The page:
Sunday, 20 November 2011

David Ackles - American Gothic

The label singer-songwriter can be applied to any artists hovering about among the folk scene of the 70's, but David Ackles is in fact, a singer-songwriter. His songs have personal meaning and represent stories, which in turn helps apply the mood of the music, which is well performed with piano accompanying orchestral arrangements designed by Ackles himself. The strings were conducted by veteran Robert Kirby, the man behind Nick Drake's string work.

Instantly the listener imagines the story which Ackles portrays. He has a huge emphasis on the way stories are told, with the vocals flowing well and the string arrangements feeling both melancholy and dark at the same time. The title track begins the album, it has a powerful piano riff which increases and decreases during the chorus and verses, which structure wise are in place, but the lyrics tell a different story. It's very baroque and dark with hints of sadness through the story.

The second track is extremely mellow, bringing comparisons to Canadian songwriter Jimmy Webb and also fellow Los Angeles artist Tim Buckley. The sweet, softening lyrics about love, girls and feelings create such a beautiful atmosphere. It's sad just to read what Ackles has written. The piano work is fantastic and works well with the Buckley-esque light percussion. it's one of the standout tracks for me due to it's overall mood. It leaves the listener in a state of awe, due to the lyrical content.

American Gothic is widely considered to be Ackles masterpiece. It's not hard to see why critics label this album as his masterpiece because of the strong emphasis on story telling, alike Woody Guthrie in that aspect. With strong conceptual stories representing American lifestyle on par with Bob Dylan and Leonard Cohen, Ackles creates an atmosphere with his lyrics and desperate sounding vocals which separates himself from anything else released in this time period. One Night Stand is a great example, showing Ackles tearful lyrics with romance and great vocal flow, which to me sounds like Scott Walker.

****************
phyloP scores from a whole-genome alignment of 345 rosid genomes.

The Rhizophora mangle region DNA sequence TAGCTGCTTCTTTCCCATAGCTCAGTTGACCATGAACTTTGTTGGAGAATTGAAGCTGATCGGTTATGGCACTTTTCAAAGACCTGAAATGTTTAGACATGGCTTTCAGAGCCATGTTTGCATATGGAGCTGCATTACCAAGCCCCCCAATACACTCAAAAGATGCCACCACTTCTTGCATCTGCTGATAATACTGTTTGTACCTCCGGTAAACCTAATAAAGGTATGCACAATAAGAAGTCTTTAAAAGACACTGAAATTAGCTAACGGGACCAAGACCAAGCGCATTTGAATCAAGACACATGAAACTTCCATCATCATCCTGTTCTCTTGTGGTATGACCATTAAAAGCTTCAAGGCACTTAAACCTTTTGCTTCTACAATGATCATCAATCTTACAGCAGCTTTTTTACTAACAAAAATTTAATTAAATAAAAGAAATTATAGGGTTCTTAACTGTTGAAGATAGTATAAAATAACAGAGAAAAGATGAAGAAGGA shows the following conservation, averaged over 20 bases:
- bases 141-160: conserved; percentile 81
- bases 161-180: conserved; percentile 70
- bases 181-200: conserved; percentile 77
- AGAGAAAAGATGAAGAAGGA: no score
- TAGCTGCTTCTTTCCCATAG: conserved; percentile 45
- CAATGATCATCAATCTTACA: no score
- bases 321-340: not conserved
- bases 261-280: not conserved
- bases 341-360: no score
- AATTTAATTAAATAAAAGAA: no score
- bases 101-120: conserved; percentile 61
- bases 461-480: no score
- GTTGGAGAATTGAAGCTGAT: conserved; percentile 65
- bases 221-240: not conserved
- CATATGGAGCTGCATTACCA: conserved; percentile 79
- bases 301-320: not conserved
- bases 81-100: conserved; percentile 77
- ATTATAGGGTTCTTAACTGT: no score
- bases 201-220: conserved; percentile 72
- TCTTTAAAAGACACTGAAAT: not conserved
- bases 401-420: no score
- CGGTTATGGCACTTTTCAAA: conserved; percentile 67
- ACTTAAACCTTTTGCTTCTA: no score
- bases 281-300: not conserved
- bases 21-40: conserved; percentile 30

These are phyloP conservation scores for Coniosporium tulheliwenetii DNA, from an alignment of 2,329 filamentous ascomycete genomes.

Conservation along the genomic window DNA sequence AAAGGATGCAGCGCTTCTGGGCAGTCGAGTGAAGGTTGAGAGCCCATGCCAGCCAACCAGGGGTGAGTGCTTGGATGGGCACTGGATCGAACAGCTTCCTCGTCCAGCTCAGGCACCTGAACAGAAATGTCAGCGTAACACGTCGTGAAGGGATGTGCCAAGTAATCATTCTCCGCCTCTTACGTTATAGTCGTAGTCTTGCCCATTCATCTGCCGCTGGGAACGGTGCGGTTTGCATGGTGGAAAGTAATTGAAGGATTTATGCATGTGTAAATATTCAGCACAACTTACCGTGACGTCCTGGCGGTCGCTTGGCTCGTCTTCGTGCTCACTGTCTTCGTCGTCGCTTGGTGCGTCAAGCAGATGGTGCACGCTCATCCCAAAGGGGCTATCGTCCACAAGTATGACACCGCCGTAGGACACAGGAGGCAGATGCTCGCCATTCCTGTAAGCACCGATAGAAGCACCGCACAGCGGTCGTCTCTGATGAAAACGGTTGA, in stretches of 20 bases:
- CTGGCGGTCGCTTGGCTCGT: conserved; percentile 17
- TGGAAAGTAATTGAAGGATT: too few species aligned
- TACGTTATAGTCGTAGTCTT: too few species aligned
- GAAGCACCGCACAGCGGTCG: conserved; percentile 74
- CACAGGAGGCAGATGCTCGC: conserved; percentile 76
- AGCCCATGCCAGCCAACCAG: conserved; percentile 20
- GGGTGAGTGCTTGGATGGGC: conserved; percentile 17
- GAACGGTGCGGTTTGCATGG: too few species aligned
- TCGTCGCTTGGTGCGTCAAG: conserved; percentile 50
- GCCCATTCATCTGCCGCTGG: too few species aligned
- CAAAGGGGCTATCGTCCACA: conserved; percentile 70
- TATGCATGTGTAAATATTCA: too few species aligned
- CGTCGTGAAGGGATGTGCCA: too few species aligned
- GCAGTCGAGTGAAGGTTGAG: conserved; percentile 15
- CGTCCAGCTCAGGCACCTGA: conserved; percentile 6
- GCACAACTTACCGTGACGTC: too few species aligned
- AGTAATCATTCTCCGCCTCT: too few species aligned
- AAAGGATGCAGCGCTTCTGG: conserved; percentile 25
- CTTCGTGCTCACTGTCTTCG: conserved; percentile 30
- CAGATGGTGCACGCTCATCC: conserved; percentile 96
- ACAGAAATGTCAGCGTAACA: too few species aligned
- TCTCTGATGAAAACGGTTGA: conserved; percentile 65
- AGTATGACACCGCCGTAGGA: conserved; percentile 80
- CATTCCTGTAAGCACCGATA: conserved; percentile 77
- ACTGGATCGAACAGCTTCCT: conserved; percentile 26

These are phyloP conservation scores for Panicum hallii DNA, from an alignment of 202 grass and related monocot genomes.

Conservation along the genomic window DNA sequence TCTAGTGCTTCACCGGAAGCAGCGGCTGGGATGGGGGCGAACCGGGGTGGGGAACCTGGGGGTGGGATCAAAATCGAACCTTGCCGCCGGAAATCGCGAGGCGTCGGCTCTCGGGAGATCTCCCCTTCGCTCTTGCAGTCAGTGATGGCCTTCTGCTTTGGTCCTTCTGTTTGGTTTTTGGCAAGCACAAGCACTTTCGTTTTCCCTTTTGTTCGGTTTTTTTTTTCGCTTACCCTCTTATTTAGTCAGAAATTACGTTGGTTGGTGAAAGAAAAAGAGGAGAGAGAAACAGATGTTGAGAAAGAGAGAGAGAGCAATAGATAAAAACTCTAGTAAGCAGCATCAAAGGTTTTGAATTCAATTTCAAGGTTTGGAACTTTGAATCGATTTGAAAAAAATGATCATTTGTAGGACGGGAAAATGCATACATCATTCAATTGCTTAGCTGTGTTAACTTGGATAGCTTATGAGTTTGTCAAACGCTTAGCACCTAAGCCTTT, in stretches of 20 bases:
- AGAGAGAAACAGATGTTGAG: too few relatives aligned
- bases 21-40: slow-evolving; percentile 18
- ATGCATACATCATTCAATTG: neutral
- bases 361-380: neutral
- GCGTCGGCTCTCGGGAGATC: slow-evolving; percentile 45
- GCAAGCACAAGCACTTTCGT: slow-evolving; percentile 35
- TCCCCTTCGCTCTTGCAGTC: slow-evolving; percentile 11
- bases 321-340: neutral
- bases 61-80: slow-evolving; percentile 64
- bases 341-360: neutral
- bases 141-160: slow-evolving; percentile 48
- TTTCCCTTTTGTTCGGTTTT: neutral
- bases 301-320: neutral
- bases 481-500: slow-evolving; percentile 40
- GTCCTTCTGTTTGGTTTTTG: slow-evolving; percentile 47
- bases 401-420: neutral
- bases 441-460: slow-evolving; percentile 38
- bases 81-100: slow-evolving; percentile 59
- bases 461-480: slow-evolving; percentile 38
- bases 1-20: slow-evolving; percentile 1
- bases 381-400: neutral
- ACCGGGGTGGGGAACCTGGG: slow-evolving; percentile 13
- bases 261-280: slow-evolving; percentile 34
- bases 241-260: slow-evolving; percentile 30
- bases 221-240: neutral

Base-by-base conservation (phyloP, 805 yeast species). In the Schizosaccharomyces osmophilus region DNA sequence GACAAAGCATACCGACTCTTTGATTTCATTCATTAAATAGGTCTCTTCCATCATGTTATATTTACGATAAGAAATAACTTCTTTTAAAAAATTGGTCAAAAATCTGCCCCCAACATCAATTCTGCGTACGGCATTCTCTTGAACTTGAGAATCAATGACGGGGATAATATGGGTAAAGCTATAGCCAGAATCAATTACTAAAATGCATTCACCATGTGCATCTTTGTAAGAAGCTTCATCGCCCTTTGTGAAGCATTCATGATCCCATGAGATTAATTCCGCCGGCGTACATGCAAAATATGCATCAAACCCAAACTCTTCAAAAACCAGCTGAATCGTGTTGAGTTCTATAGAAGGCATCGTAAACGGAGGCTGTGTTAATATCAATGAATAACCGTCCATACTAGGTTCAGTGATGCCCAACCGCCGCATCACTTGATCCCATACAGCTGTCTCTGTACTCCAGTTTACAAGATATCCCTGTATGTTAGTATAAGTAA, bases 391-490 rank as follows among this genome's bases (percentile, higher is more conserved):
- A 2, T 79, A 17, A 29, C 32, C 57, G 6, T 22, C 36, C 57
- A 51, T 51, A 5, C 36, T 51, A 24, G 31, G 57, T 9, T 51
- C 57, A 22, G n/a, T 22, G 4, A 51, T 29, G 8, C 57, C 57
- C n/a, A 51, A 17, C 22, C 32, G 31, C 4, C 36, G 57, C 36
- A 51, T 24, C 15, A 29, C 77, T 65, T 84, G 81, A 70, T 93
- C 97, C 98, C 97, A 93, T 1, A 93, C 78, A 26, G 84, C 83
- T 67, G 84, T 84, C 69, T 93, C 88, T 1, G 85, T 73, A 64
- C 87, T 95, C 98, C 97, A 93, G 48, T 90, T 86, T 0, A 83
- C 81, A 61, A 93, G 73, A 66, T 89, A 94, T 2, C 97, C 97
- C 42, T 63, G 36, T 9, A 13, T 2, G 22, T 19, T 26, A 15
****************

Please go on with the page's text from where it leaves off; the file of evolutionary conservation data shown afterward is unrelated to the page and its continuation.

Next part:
Oh, California! is a cheerful song about.. California, which features an energetic string sections and joyful vocals. The piano playing, is by far the best here. Moods are created with the heavier percussion and increased orchestra. Towards the end of the track, the string's really do take control, with a closer focus on piano closing the song off. It's extremely soulful and this is the most cheerful song on the album.

Mournful lyrics surround Another Friday Night, with strong imagery for the listener. This song features a bigger selection of instrumentation, with bass making an appearance, along with bigger, louder drums and an organ, which is used during the chorus. Ackles sings.. "I’ve had men tell me, be content. To spend your life for food and rent, and give up trying. They say life’s a dying jailor, I just tell them, I do alright. Still it’s rough on Friday night. When there’s time for thinking, I spend it drinking up my failure." This extract is my favourite lyrical segment on the album, it's hard to understand how Ackles music has been unnoticed by the masses because the sheer lyricism is outstanding. Gospel vocals and brass related orchestration close the song.

Midnight Carousel has a beautiful, but scary opening piano, which does raise in tone over time. It's by far one of the stronger tracks musically, with great structure and truthful, heartfelt lyrics. It sounds like it could be the instrumental for a dramatic scene in a Stephen King novel/turned film. The recurring lyrics have great effect which become noticeable as the music picks up in texture, whilst Ackles begins raising his voice for a bigger sound. 

Ackles sings about home relocation on Waiting For The Moving Van. He looks back at improving his home and imagining what the new owners will change with the place.. "I wonder what they'll do about the oak tree with the swing. I never built the tree house, but I had plans". It has a depressive, angst feel in Ackles lyrics. Noting a deformed relationship, which has left him to sell the house. It's a short story, but with great meaning.

The album comes to a close with the 11 minute heart thumping Montana Song. it's pure poetry, with spectacular orchestral segments. The track does vary, but it keeps to a general structure. Percussion improves and so does the piano work, giving the 'American West' song structure a theatrical feel. it's increasingly hard to call this Folk, not just Montana Song, but the whole album. Sure it has some Folk incentives, with the percussion and vocal delivery. But the heavy use of piano and dark string arrangements lead the genre in disarray, questioning whether it's folk, adult contemporary, baroque pop or the broad singer-songwriter 'genre'.

What we have is a poetic, story telling album, which is truthfully Ackles magnum opus. The vocals are laking skill and character, although emotion is portrayed. Strong lyrics make up the weak spots. It's all well and fine comparing him to Leonard Cohen, but where Cohen's poetry tells great stories and carrys significant meanings which can be interpreted in many different ways, Ackles lyrics are deeply personal and related to himself.


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